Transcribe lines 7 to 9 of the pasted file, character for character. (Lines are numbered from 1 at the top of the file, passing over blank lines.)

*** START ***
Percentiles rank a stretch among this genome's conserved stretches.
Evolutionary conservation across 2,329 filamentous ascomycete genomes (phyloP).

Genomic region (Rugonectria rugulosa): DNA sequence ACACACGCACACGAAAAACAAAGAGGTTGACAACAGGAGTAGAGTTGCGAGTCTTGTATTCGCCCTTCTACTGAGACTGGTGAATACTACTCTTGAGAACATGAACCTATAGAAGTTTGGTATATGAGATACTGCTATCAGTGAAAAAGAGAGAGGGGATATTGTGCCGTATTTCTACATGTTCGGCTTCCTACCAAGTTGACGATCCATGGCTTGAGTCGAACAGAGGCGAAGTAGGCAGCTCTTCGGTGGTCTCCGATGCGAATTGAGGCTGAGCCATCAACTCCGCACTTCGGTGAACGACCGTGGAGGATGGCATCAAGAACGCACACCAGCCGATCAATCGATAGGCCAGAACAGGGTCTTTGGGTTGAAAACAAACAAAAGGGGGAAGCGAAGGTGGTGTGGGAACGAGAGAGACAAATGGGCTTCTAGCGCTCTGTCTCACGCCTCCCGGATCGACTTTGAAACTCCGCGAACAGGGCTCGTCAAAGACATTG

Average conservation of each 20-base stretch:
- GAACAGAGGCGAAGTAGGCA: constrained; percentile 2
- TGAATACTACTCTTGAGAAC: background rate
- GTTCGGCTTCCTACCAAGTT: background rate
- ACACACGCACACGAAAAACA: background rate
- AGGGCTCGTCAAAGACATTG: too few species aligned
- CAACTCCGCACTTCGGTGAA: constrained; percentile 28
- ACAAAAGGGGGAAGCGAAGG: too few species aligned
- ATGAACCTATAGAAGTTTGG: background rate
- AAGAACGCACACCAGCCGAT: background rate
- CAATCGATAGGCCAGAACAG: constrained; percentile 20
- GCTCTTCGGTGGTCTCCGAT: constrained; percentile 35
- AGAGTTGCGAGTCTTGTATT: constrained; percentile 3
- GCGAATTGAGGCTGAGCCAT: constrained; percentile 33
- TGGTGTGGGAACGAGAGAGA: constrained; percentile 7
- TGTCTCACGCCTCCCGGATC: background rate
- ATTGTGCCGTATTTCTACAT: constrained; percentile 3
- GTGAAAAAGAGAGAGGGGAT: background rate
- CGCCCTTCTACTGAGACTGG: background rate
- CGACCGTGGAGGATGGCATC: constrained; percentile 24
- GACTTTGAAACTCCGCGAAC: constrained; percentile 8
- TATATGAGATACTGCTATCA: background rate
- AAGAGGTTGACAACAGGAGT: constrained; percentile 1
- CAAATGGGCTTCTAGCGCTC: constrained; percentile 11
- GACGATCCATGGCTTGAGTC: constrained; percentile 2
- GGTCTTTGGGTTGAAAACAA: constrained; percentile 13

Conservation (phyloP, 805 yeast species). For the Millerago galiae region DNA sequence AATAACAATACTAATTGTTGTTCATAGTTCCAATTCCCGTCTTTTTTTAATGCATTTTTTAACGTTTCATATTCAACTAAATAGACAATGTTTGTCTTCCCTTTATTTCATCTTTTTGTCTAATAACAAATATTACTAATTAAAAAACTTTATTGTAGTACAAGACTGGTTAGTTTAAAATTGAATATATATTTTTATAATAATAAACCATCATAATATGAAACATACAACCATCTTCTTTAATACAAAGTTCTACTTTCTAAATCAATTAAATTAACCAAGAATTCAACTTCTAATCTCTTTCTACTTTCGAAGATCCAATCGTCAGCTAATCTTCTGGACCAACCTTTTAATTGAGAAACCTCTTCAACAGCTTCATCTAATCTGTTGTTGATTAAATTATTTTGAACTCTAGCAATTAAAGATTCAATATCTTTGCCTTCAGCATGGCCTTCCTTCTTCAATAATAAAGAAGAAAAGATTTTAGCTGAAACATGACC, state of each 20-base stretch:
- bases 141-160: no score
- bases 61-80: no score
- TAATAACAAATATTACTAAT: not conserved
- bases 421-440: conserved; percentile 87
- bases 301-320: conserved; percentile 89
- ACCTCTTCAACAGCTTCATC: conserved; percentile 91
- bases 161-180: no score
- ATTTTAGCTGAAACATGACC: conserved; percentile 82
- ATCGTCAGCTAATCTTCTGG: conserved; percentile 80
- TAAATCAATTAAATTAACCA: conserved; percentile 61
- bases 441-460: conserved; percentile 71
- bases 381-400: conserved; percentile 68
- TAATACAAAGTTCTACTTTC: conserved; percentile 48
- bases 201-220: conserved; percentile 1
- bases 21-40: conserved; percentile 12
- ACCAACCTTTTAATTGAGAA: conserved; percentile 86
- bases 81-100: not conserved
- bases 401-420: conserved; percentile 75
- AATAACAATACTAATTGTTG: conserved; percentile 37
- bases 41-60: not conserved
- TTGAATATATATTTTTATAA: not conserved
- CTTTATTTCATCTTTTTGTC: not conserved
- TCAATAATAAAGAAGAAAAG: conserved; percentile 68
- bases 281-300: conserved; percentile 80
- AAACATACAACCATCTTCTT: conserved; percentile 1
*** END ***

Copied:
- GTTCGGCTTCCTACCAAGTT: background rate
- ACACACGCACACGAAAAACA: background rate
- AGGGCTCGTCAAAGACATTG: too few species aligned